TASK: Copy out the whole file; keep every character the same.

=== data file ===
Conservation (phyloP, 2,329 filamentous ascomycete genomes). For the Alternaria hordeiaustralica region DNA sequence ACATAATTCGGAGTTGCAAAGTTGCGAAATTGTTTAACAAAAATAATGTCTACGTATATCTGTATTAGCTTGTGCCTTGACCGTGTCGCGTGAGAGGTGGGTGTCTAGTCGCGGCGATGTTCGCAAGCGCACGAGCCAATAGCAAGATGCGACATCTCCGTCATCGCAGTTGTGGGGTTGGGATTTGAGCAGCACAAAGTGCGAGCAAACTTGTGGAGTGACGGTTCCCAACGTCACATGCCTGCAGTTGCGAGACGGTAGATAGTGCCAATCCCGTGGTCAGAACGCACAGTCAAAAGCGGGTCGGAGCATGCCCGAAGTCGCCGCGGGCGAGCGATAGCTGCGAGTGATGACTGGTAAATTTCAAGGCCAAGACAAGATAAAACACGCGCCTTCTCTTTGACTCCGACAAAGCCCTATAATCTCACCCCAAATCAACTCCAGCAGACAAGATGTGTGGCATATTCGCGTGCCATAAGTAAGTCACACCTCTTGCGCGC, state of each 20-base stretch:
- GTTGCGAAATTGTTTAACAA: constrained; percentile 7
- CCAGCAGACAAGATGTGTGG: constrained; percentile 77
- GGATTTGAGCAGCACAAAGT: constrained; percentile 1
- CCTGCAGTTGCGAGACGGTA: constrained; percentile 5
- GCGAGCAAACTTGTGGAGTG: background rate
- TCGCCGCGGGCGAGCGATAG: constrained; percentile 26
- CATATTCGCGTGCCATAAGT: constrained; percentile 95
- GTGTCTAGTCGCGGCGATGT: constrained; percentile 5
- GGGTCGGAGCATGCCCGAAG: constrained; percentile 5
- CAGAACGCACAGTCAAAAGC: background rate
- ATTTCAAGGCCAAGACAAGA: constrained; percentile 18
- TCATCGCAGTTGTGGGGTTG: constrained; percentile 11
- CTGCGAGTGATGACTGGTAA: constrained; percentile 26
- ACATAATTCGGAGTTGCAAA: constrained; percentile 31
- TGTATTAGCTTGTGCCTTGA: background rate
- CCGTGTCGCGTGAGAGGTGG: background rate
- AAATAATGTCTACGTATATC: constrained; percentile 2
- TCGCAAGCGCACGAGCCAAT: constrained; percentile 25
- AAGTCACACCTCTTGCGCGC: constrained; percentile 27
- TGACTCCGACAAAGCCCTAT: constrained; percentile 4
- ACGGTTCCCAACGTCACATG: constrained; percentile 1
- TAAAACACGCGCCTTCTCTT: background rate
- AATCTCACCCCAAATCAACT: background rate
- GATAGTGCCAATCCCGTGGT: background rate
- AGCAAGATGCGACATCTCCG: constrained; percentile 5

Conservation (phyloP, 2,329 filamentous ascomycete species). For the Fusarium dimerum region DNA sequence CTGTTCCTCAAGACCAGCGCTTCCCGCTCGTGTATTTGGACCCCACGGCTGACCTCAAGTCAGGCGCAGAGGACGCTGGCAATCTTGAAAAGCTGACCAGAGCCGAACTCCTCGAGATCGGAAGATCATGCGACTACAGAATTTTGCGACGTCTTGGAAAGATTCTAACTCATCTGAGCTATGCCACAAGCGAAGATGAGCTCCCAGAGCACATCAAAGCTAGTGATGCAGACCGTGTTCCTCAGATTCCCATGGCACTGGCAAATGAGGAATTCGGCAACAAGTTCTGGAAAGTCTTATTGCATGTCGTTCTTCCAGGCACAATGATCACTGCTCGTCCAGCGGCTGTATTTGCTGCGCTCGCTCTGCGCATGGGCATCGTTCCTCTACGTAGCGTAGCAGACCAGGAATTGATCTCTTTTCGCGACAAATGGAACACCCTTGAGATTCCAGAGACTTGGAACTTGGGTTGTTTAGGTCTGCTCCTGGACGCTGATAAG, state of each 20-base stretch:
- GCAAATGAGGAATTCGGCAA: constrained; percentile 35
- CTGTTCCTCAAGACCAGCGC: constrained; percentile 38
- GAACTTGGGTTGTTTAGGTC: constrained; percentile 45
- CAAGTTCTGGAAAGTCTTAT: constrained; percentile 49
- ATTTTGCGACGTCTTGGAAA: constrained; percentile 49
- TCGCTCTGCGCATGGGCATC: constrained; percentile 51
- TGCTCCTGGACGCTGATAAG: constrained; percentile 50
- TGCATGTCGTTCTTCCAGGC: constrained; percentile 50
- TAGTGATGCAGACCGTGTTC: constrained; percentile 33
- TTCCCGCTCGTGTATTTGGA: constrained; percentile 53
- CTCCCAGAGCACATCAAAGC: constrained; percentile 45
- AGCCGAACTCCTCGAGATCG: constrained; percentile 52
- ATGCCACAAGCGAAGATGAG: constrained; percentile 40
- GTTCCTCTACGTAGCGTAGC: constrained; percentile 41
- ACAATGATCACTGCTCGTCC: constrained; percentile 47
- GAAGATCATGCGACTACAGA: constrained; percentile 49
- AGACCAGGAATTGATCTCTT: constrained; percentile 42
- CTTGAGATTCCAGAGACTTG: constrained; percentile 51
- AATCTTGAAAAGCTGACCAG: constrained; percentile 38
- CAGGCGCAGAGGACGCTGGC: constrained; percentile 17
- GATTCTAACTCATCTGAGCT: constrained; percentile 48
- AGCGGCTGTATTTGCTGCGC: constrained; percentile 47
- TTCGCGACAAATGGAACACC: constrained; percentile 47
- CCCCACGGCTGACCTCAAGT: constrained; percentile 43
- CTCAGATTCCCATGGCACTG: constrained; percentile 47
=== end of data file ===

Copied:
Conservation (phyloP, 2,329 filamentous ascomycete genomes). For the Alternaria hordeiaustralica region DNA sequence ACATAATTCGGAGTTGCAAAGTTGCGAAATTGTTTAACAAAAATAATGTCTACGTATATCTGTATTAGCTTGTGCCTTGACCGTGTCGCGTGAGAGGTGGGTGTCTAGTCGCGGCGATGTTCGCAAGCGCACGAGCCAATAGCAAGATGCGACATCTCCGTCATCGCAGTTGTGGGGTTGGGATTTGAGCAGCACAAAGTGCGAGCAAACTTGTGGAGTGACGGTTCCCAACGTCACATGCCTGCAGTTGCGAGACGGTAGATAGTGCCAATCCCGTGGTCAGAACGCACAGTCAAAAGCGGGTCGGAGCATGCCCGAAGTCGCCGCGGGCGAGCGATAGCTGCGAGTGATGACTGGTAAATTTCAAGGCCAAGACAAGATAAAACACGCGCCTTCTCTTTGACTCCGACAAAGCCCTATAATCTCACCCCAAATCAACTCCAGCAGACAAGATGTGTGGCATATTCGCGTGCCATAAGTAAGTCACACCTCTTGCGCGC, state of each 20-base stretch:
- GTTGCGAAATTGTTTAACAA: constrained; percentile 7
- CCAGCAGACAAGATGTGTGG: constrained; percentile 77
- GGATTTGAGCAGCACAAAGT: constrained; percentile 1
- CCTGCAGTTGCGAGACGGTA: constrained; percentile 5
- GCGAGCAAACTTGTGGAGTG: background rate
- TCGCCGCGGGCGAGCGATAG: constrained; percentile 26
- CATATTCGCGTGCCATAAGT: constrained; percentile 95
- GTGTCTAGTCGCGGCGATGT: constrained; percentile 5
- GGGTCGGAGCATGCCCGAAG: constrained; percentile 5
- CAGAACGCACAGTCAAAAGC: background rate
- ATTTCAAGGCCAAGACAAGA: constrained; percentile 18
- TCATCGCAGTTGTGGGGTTG: constrained; percentile 11
- CTGCGAGTGATGACTGGTAA: constrained; percentile 26
- ACATAATTCGGAGTTGCAAA: constrained; percentile 31
- TGTATTAGCTTGTGCCTTGA: background rate
- CCGTGTCGCGTGAGAGGTGG: background rate
- AAATAATGTCTACGTATATC: constrained; percentile 2
- TCGCAAGCGCACGAGCCAAT: constrained; percentile 25
- AAGTCACACCTCTTGCGCGC: constrained; percentile 27
- TGACTCCGACAAAGCCCTAT: constrained; percentile 4
- ACGGTTCCCAACGTCACATG: constrained; percentile 1
- TAAAACACGCGCCTTCTCTT: background rate
- AATCTCACCCCAAATCAACT: background rate
- GATAGTGCCAATCCCGTGGT: background rate
- AGCAAGATGCGACATCTCCG: constrained; percentile 5

Conservation (phyloP, 2,329 filamentous ascomycete species). For the Fusarium dimerum region DNA sequence CTGTTCCTCAAGACCAGCGCTTCCCGCTCGTGTATTTGGACCCCACGGCTGACCTCAAGTCAGGCGCAGAGGACGCTGGCAATCTTGAAAAGCTGACCAGAGCCGAACTCCTCGAGATCGGAAGATCATGCGACTACAGAATTTTGCGACGTCTTGGAAAGATTCTAACTCATCTGAGCTATGCCACAAGCGAAGATGAGCTCCCAGAGCACATCAAAGCTAGTGATGCAGACCGTGTTCCTCAGATTCCCATGGCACTGGCAAATGAGGAATTCGGCAACAAGTTCTGGAAAGTCTTATTGCATGTCGTTCTTCCAGGCACAATGATCACTGCTCGTCCAGCGGCTGTATTTGCTGCGCTCGCTCTGCGCATGGGCATCGTTCCTCTACGTAGCGTAGCAGACCAGGAATTGATCTCTTTTCGCGACAAATGGAACACCCTTGAGATTCCAGAGACTTGGAACTTGGGTTGTTTAGGTCTGCTCCTGGACGCTGATAAG, state of each 20-base stretch:
- GCAAATGAGGAATTCGGCAA: constrained; percentile 35
- CTGTTCCTCAAGACCAGCGC: constrained; percentile 38
- GAACTTGGGTTGTTTAGGTC: constrained; percentile 45
- CAAGTTCTGGAAAGTCTTAT: constrained; percentile 49
- ATTTTGCGACGTCTTGGAAA: constrained; percentile 49
- TCGCTCTGCGCATGGGCATC: constrained; percentile 51
- TGCTCCTGGACGCTGATAAG: constrained; percentile 50
- TGCATGTCGTTCTTCCAGGC: constrained; percentile 50
- TAGTGATGCAGACCGTGTTC: constrained; percentile 33
- TTCCCGCTCGTGTATTTGGA: constrained; percentile 53
- CTCCCAGAGCACATCAAAGC: constrained; percentile 45
- AGCCGAACTCCTCGAGATCG: constrained; percentile 52
- ATGCCACAAGCGAAGATGAG: constrained; percentile 40
- GTTCCTCTACGTAGCGTAGC: constrained; percentile 41
- ACAATGATCACTGCTCGTCC: constrained; percentile 47
- GAAGATCATGCGACTACAGA: constrained; percentile 49
- AGACCAGGAATTGATCTCTT: constrained; percentile 42
- CTTGAGATTCCAGAGACTTG: constrained; percentile 51
- AATCTTGAAAAGCTGACCAG: constrained; percentile 38
- CAGGCGCAGAGGACGCTGGC: constrained; percentile 17
- GATTCTAACTCATCTGAGCT: constrained; percentile 48
- AGCGGCTGTATTTGCTGCGC: constrained; percentile 47
- TTCGCGACAAATGGAACACC: constrained; percentile 47
- CCCCACGGCTGACCTCAAGT: constrained; percentile 43
- CTCAGATTCCCATGGCACTG: constrained; percentile 47